Could Donkey Ambulances Save Lives in Poor Countries?
Thursday, September 8, 2011
Professor Chris Lavy, an orthopaedic surgeon who spent years working in Africa, gives a vivid example of inappropriate medical technology for the developing world.
One of the newest hospitals in sub-Saharan Africa, he points out, was built with infrared sensors to turn the taps on in the operating theatres. “Wonderful idea, but is it really appropriate in a country where there are no other infrared controlled taps and no engineer to fix them,” he asks rhetorically. “Within a year most of them had failed, some in the off position and some in the on position.”
It is a familiar problem. A well-meaning donor gives a shiny new piece of equipment to a poor country only for it to gather dust. Parts that are expensive and difficult to replace, the need for a constant electricity supply, a lack of trained operators, unsuitability to rough terrain are all factors preventing the use of these devices in the developing world.
The scale of the problem is considerable. The World Health Organisation (WHO) estimates that as much as three-quarters of all medical devices in the developing world do not function.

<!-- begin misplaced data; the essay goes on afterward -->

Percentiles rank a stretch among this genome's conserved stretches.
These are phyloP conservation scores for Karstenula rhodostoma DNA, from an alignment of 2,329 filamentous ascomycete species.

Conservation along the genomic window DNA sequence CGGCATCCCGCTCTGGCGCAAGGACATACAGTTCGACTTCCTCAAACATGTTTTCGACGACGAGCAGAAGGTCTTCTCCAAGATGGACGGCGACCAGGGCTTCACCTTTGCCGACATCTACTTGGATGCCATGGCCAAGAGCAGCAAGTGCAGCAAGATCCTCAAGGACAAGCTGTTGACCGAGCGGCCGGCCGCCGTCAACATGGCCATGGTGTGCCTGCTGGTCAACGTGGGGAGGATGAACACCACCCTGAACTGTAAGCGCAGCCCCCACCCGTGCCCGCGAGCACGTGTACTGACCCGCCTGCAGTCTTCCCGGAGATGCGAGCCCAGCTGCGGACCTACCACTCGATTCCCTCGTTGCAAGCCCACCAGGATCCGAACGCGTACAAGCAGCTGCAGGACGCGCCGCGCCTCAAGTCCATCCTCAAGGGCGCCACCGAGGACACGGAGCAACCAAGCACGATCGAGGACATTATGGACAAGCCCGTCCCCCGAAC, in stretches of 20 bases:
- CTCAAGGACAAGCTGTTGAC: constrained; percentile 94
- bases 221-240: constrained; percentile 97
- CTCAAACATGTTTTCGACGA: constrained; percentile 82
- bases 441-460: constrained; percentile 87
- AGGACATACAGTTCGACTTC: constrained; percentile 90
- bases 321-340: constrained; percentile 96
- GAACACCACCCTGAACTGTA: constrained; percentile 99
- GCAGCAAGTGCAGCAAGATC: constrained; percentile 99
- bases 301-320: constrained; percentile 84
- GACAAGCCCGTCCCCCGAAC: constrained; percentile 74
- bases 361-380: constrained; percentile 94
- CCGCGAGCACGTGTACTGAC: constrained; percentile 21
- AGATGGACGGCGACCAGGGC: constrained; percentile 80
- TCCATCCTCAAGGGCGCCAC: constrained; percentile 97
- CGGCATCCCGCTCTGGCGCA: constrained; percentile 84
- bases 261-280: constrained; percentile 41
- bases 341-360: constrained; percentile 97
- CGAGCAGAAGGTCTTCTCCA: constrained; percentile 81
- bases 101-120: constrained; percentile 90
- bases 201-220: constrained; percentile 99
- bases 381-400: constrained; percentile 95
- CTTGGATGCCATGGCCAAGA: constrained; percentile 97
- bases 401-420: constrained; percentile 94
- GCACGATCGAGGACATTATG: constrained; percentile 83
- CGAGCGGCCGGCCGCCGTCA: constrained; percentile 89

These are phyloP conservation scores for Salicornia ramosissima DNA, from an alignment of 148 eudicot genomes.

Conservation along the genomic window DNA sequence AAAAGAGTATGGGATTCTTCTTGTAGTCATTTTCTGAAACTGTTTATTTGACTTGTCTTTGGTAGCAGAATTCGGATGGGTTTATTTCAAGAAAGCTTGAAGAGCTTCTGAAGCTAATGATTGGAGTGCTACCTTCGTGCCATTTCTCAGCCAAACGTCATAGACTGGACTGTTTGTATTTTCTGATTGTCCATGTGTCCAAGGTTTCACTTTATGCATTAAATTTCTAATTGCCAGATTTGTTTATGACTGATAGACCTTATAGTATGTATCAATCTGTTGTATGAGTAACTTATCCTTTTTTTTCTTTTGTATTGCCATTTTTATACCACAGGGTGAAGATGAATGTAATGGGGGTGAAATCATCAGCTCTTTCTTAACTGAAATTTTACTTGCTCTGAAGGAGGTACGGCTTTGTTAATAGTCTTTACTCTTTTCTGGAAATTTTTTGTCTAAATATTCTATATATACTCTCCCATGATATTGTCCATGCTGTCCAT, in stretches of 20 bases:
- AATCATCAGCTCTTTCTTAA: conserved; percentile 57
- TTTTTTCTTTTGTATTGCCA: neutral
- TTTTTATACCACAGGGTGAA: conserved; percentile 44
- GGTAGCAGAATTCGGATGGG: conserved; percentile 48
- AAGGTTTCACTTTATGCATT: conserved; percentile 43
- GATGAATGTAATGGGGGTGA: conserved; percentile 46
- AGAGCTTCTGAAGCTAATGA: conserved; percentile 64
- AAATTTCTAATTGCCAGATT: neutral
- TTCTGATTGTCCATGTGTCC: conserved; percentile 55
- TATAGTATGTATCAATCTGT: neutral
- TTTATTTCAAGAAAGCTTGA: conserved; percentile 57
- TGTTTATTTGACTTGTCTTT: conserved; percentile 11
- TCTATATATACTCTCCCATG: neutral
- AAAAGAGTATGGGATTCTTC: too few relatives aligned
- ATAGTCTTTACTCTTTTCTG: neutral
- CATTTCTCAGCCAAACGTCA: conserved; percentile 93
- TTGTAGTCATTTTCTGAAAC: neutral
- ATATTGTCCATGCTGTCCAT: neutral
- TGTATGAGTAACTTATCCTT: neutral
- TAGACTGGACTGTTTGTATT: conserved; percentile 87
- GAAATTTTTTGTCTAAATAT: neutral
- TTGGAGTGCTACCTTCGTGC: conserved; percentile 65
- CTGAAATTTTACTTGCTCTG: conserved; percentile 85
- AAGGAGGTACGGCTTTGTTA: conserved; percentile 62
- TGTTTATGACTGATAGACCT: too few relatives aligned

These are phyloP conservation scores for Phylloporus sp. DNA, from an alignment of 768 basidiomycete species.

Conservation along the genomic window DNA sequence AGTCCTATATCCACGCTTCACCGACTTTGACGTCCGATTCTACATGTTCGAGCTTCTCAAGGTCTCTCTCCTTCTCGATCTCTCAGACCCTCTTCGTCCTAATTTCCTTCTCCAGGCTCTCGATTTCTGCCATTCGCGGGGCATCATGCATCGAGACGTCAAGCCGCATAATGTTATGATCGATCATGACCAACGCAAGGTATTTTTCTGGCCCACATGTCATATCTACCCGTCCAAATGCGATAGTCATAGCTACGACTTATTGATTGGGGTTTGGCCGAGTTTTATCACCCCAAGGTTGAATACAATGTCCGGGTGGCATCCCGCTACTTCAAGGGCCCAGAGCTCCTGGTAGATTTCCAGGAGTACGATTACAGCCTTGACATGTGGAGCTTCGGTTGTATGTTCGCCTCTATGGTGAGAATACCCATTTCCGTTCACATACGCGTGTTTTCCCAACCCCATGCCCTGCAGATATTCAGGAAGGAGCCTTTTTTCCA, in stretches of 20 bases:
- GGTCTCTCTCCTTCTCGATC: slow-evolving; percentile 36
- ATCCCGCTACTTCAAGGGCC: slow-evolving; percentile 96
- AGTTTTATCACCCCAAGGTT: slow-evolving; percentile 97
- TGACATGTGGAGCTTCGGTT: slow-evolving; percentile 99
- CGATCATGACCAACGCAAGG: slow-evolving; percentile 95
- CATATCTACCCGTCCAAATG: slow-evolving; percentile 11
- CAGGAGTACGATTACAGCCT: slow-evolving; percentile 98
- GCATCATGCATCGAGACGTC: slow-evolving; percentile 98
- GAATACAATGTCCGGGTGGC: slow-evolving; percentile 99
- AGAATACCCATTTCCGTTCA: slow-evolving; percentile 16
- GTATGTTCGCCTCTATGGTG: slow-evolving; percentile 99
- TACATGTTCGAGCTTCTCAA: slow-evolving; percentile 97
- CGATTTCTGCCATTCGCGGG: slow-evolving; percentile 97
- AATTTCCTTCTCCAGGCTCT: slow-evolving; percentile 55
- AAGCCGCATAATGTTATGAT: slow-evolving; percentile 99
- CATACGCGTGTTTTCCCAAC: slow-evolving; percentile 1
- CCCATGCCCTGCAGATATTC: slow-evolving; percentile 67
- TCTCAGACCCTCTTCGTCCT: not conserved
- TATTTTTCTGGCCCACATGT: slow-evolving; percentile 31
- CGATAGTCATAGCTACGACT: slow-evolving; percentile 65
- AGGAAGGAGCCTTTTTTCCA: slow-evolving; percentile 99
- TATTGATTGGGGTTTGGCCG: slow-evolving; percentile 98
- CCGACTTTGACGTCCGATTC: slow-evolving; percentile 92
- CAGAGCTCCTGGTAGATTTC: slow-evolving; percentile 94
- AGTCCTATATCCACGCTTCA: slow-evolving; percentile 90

“Factors contributing to this are: lack of needs assessment, appropriate design, robust infrastructure, spare parts when devices break down, consumables and a lack of information for procurement and maintenance, as well as trained healthcare staff,” says the WHO. “These issues are part of a broader problem in many countries: the lack of a medical device management system.”
To avoid such pitfalls, the Institution of Mechanical Engineers (IMechE) organised a one-day conference in London this week, bringing together engineers, health workers, donors and charities to look at devices specifically designed for the developing world.
They include a nipple shield for breastfeeding HIV-positive mothers, which can block transmission of the virus to their babies; an eRanger ambulance – a motorbike sidecar stretcher that can handle rough terrain far better than a four-wheeled ambulance and is much cheaper; and a stethoscope that can attach to a mobile phone, allowing doctors to monitor hard-to-reach patients remotely.
The heart-rate monitoring device is particularly ingenious as the microphone on a mobile phone is used as a stethoscope to analyse and record heart sounds. This means a patient’s condition can be analysed by a doctor hundreds of miles away. The device specifically targets tuberculosis pericarditis, which affects around 10% of all TB patients and has an unusually high mortality rate (40%). It would be particularly useful for remote rural communities where access to qualified doctors for routine check-ups can be difficult.